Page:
Running after ACL surgery
A common question we hear at the beginning of ACL (anterior cruciate ligament) rehab is “how long until I can run again?” To answer that we need to dive into it a bit further.
It is usually well understood that return to play in sport can take anywhere up to 9 months – 12 + months depending on a number of factors, but straight-line running expectations seem to be less widely communicated and good news, it can start a lot sooner.
However before we ask “how long”, a better question should be “what do I need to be able to do before I can run” as returning to running should be more criteria based rather than time based (and returning to sport is no different when we look at that too).
Finding a way to keep fit following ACL surgery can be a bit challenging. Swimming to some extent can be tested once the wound has fully healed. Cycling typically can be tested once patients are able to manage a knee bend of over 105 degrees which usually takes anywhere between 4 weeks – 3 months. With running it is a little more complicated.
Before going into the criteria – it is worth mentioning the average time it takes to tick these boxes is 12 weeks post-surgery. Anywhere between 10-16+ weeks is a normal range though and it is based on pain, swelling, movement, strength, power and control as well as being psychologically ready to return to running.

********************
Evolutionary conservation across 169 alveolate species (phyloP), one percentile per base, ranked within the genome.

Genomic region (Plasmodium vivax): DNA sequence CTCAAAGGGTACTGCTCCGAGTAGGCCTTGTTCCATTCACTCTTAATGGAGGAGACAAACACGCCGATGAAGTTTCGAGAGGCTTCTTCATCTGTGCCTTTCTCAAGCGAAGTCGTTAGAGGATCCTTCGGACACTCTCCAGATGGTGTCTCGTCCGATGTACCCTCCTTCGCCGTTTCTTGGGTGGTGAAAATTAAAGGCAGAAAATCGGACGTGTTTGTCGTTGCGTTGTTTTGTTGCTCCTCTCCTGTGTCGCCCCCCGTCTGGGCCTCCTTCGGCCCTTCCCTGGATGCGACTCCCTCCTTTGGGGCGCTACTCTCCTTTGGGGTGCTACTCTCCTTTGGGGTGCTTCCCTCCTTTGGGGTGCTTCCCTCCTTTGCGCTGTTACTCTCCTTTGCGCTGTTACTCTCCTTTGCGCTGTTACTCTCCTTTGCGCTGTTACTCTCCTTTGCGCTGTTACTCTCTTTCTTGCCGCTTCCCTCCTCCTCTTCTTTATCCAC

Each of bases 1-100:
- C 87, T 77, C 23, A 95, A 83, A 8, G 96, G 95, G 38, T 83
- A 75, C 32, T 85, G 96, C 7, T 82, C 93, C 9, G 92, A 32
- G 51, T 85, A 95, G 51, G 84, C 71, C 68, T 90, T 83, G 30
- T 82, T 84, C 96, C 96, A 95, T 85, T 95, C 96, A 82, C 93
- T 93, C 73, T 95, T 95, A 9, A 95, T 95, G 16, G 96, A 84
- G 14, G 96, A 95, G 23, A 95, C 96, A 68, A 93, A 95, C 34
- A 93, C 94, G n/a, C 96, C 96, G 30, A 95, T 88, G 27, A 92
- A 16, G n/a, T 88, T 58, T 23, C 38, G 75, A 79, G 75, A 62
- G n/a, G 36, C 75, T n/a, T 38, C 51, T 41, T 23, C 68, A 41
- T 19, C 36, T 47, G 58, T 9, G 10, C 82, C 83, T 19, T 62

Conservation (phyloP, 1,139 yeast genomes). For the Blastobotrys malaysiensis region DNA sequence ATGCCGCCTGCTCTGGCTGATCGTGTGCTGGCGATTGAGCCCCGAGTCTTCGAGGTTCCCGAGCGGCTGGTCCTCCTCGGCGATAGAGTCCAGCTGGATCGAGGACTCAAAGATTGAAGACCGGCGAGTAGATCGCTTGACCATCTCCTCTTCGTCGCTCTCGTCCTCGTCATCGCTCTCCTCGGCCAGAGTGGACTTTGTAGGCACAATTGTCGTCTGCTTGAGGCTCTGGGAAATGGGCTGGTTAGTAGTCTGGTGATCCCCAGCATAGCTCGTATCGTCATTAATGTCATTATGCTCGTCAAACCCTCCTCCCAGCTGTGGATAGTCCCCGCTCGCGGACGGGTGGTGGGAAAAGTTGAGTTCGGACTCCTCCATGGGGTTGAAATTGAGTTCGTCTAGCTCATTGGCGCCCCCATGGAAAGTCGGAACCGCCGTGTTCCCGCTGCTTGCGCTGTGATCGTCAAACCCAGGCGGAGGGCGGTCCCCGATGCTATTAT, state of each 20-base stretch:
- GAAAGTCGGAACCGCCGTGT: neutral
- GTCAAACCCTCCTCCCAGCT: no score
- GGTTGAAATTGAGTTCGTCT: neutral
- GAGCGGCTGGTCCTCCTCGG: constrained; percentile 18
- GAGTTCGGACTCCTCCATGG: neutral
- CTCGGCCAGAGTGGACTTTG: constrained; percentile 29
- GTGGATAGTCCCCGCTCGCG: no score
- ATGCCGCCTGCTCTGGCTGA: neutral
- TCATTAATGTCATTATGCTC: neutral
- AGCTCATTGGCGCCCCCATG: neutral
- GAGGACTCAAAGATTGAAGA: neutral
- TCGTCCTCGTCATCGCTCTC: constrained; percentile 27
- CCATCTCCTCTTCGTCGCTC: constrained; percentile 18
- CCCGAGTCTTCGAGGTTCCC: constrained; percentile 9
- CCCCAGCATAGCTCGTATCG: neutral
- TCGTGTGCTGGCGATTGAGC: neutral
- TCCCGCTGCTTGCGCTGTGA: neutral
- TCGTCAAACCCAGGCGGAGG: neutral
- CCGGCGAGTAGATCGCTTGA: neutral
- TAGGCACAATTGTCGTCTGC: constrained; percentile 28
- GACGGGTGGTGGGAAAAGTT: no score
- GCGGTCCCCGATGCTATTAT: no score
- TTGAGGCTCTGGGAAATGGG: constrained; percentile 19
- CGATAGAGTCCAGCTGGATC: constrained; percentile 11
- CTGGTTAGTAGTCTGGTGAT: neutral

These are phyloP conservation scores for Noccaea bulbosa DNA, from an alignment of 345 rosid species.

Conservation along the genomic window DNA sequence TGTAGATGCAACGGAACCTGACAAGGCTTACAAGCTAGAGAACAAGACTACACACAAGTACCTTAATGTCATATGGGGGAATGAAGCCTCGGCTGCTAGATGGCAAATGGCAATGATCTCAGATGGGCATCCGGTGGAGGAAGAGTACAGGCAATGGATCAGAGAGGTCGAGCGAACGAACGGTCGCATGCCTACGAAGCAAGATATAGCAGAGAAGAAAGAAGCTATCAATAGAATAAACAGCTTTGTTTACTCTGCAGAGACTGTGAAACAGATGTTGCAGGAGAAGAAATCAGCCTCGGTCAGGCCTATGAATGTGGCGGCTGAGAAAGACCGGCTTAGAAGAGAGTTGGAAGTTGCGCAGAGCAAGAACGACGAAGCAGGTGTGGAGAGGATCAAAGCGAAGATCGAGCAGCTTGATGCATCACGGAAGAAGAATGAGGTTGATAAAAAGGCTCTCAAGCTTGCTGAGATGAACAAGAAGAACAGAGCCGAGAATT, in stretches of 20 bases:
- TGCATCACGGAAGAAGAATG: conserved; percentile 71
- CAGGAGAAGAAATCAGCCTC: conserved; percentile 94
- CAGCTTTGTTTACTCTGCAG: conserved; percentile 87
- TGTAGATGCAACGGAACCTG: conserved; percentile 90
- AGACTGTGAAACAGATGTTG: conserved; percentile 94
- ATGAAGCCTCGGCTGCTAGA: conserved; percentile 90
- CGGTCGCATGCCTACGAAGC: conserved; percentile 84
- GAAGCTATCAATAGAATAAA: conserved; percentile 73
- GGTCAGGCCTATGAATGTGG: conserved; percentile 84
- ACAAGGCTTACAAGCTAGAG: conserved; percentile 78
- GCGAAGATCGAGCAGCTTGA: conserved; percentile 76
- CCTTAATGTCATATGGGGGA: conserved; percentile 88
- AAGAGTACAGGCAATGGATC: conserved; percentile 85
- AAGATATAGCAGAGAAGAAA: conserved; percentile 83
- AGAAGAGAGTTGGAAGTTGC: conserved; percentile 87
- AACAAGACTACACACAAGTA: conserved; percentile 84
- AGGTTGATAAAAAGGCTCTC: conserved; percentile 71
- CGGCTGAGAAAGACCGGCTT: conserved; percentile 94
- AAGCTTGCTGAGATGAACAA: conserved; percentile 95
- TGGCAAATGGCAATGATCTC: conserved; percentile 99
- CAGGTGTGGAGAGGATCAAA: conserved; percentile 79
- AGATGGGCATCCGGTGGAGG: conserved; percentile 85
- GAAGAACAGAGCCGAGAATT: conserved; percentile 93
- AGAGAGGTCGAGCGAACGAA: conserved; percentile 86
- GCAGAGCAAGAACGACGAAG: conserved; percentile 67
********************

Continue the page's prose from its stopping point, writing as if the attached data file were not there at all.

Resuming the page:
Pain will fluctuate after surgery and to be ready for running, pain should typically not exceed a 2 out of 10 pain scale score.
Swelling must no longer come and go in day-to-day life. This may take time.
Movement in the knee needs to match the unaffected limb by 95% when measured. This will improve with exercises.
Strength will be measured in a number of ways and must match the unaffected side by 70% . Research suggests 30 step ups and 10 single leg squats supervised with enough depth (45 degrees) and good knee control. Verified balance tests must also show a 90% match for control to be considered good enough for running.
Power can be assessed with verified vertical and horizontal hop tests and this must match the unaffected leg by 85% before it is considered ready for running.
Verified questionnaires may be carried out by physiotherapists to determine how psychologically ready you are for running.
The time taken to achieve this off will vary due to the surgery’s graft type, the age of a patient, fitness and strength of a patient pre-op, the overall health of patients and genetics.
Be patient with the rehab and the running can start to build up again soon!
Alexandre J M Rambaud, Clare L Ardern, Patricia Thoreux, Jean-Philippe Regnaux, Pascal Edouard, Criteria for return to running after anterior cruciate ligament reconstruction: a scoping review Br J Sports Med, 52 (22), 1437-1444.
Ardern CL, Taylor NF, Feller JA, et al. Fifty-five per cent return to competitive sport following anterior cruciate ligament reconstruction surgery: an updated systematic review and meta-analysis including aspects of physical functioning and contextual factors. Br J Sports Med 2014;48:1543–52.
Ardern CL, Glasgow P, Schneiders A, et al. 2016 Consensus statement on return to sport from the First World Congress in Sports Physical Therapy, Bern. Br J Sports Med 2016;50:853–64.
Rambaud AJM, Semay B, Samozino P, et al. Criteria for Return to Sport after Anterior Cruciate Ligament reconstruction with lower reinjury risk (CR’STAL study): protocol for a prospective observational study in France. BMJ Open 2017;7:e015087.
Takeda K, Hasegawa T, Kiriyama Y, et al. Kinematic motion of the anterior cruciate ligament deficient knee during functionally high and low demanding tasks. J Biomech 2014;47:2526–30.